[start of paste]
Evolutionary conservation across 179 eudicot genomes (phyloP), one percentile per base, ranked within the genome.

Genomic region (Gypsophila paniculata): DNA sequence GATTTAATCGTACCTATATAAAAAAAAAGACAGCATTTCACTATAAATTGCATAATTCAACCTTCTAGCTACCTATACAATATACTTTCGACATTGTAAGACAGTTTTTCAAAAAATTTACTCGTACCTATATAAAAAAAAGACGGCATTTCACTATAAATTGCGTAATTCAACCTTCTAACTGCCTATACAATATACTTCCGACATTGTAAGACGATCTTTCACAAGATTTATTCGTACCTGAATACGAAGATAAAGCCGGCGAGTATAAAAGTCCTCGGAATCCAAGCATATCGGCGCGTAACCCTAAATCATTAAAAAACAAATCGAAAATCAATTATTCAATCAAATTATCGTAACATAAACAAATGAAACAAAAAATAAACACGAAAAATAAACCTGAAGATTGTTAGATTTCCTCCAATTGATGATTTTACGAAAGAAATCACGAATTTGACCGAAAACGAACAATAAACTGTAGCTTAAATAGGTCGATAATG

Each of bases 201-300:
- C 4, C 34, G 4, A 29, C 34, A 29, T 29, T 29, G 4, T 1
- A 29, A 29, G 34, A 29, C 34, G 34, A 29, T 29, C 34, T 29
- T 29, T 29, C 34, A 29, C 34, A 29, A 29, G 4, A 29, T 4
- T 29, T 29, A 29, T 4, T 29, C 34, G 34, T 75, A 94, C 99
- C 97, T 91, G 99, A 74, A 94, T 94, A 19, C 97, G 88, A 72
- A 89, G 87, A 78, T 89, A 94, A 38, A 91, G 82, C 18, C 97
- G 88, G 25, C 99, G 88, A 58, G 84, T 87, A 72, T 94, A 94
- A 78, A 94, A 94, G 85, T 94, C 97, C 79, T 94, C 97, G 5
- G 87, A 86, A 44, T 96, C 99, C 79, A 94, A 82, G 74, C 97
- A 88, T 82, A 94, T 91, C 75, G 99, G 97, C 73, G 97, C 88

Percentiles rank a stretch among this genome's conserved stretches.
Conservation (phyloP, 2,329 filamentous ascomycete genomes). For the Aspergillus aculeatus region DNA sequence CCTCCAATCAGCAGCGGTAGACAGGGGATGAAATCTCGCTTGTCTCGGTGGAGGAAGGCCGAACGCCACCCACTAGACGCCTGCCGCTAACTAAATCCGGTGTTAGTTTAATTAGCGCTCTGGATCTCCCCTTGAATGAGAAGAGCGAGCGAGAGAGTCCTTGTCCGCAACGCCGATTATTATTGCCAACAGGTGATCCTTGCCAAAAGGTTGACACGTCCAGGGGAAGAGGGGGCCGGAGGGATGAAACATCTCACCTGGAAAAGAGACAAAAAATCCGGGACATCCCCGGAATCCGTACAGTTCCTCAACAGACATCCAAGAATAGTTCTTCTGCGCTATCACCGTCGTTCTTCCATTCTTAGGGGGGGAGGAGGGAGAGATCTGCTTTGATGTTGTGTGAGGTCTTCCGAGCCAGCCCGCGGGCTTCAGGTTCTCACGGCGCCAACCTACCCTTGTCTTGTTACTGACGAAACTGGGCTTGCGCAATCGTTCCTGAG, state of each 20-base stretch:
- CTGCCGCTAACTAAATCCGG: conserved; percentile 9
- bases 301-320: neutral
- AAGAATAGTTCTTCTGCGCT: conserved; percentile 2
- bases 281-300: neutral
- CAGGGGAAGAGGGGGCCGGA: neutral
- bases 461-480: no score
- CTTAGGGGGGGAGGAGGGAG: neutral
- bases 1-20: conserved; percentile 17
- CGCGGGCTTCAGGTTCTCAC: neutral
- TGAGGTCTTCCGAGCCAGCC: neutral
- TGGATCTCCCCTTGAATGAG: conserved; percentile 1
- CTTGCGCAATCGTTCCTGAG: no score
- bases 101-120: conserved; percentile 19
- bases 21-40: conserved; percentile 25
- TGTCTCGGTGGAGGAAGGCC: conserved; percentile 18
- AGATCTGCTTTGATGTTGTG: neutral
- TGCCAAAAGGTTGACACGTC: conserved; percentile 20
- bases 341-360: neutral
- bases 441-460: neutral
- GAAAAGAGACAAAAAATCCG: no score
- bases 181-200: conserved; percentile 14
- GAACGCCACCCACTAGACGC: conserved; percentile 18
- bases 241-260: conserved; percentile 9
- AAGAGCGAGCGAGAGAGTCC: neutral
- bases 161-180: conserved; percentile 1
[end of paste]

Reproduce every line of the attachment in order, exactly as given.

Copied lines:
Evolutionary conservation across 179 eudicot genomes (phyloP), one percentile per base, ranked within the genome.

Genomic region (Gypsophila paniculata): DNA sequence GATTTAATCGTACCTATATAAAAAAAAAGACAGCATTTCACTATAAATTGCATAATTCAACCTTCTAGCTACCTATACAATATACTTTCGACATTGTAAGACAGTTTTTCAAAAAATTTACTCGTACCTATATAAAAAAAAGACGGCATTTCACTATAAATTGCGTAATTCAACCTTCTAACTGCCTATACAATATACTTCCGACATTGTAAGACGATCTTTCACAAGATTTATTCGTACCTGAATACGAAGATAAAGCCGGCGAGTATAAAAGTCCTCGGAATCCAAGCATATCGGCGCGTAACCCTAAATCATTAAAAAACAAATCGAAAATCAATTATTCAATCAAATTATCGTAACATAAACAAATGAAACAAAAAATAAACACGAAAAATAAACCTGAAGATTGTTAGATTTCCTCCAATTGATGATTTTACGAAAGAAATCACGAATTTGACCGAAAACGAACAATAAACTGTAGCTTAAATAGGTCGATAATG

Each of bases 201-300:
- C 4, C 34, G 4, A 29, C 34, A 29, T 29, T 29, G 4, T 1
- A 29, A 29, G 34, A 29, C 34, G 34, A 29, T 29, C 34, T 29
- T 29, T 29, C 34, A 29, C 34, A 29, A 29, G 4, A 29, T 4
- T 29, T 29, A 29, T 4, T 29, C 34, G 34, T 75, A 94, C 99
- C 97, T 91, G 99, A 74, A 94, T 94, A 19, C 97, G 88, A 72
- A 89, G 87, A 78, T 89, A 94, A 38, A 91, G 82, C 18, C 97
- G 88, G 25, C 99, G 88, A 58, G 84, T 87, A 72, T 94, A 94
- A 78, A 94, A 94, G 85, T 94, C 97, C 79, T 94, C 97, G 5
- G 87, A 86, A 44, T 96, C 99, C 79, A 94, A 82, G 74, C 97
- A 88, T 82, A 94, T 91, C 75, G 99, G 97, C 73, G 97, C 88

Percentiles rank a stretch among this genome's conserved stretches.
Conservation (phyloP, 2,329 filamentous ascomycete genomes). For the Aspergillus aculeatus region DNA sequence CCTCCAATCAGCAGCGGTAGACAGGGGATGAAATCTCGCTTGTCTCGGTGGAGGAAGGCCGAACGCCACCCACTAGACGCCTGCCGCTAACTAAATCCGGTGTTAGTTTAATTAGCGCTCTGGATCTCCCCTTGAATGAGAAGAGCGAGCGAGAGAGTCCTTGTCCGCAACGCCGATTATTATTGCCAACAGGTGATCCTTGCCAAAAGGTTGACACGTCCAGGGGAAGAGGGGGCCGGAGGGATGAAACATCTCACCTGGAAAAGAGACAAAAAATCCGGGACATCCCCGGAATCCGTACAGTTCCTCAACAGACATCCAAGAATAGTTCTTCTGCGCTATCACCGTCGTTCTTCCATTCTTAGGGGGGGAGGAGGGAGAGATCTGCTTTGATGTTGTGTGAGGTCTTCCGAGCCAGCCCGCGGGCTTCAGGTTCTCACGGCGCCAACCTACCCTTGTCTTGTTACTGACGAAACTGGGCTTGCGCAATCGTTCCTGAG, state of each 20-base stretch:
- CTGCCGCTAACTAAATCCGG: conserved; percentile 9
- bases 301-320: neutral
- AAGAATAGTTCTTCTGCGCT: conserved; percentile 2
- bases 281-300: neutral
- CAGGGGAAGAGGGGGCCGGA: neutral
- bases 461-480: no score
- CTTAGGGGGGGAGGAGGGAG: neutral
- bases 1-20: conserved; percentile 17
- CGCGGGCTTCAGGTTCTCAC: neutral
- TGAGGTCTTCCGAGCCAGCC: neutral
- TGGATCTCCCCTTGAATGAG: conserved; percentile 1
- CTTGCGCAATCGTTCCTGAG: no score
- bases 101-120: conserved; percentile 19
- bases 21-40: conserved; percentile 25
- TGTCTCGGTGGAGGAAGGCC: conserved; percentile 18
- AGATCTGCTTTGATGTTGTG: neutral
- TGCCAAAAGGTTGACACGTC: conserved; percentile 20
- bases 341-360: neutral
- bases 441-460: neutral
- GAAAAGAGACAAAAAATCCG: no score
- bases 181-200: conserved; percentile 14
- GAACGCCACCCACTAGACGC: conserved; percentile 18
- bases 241-260: conserved; percentile 9
- AAGAGCGAGCGAGAGAGTCC: neutral
- bases 161-180: conserved; percentile 1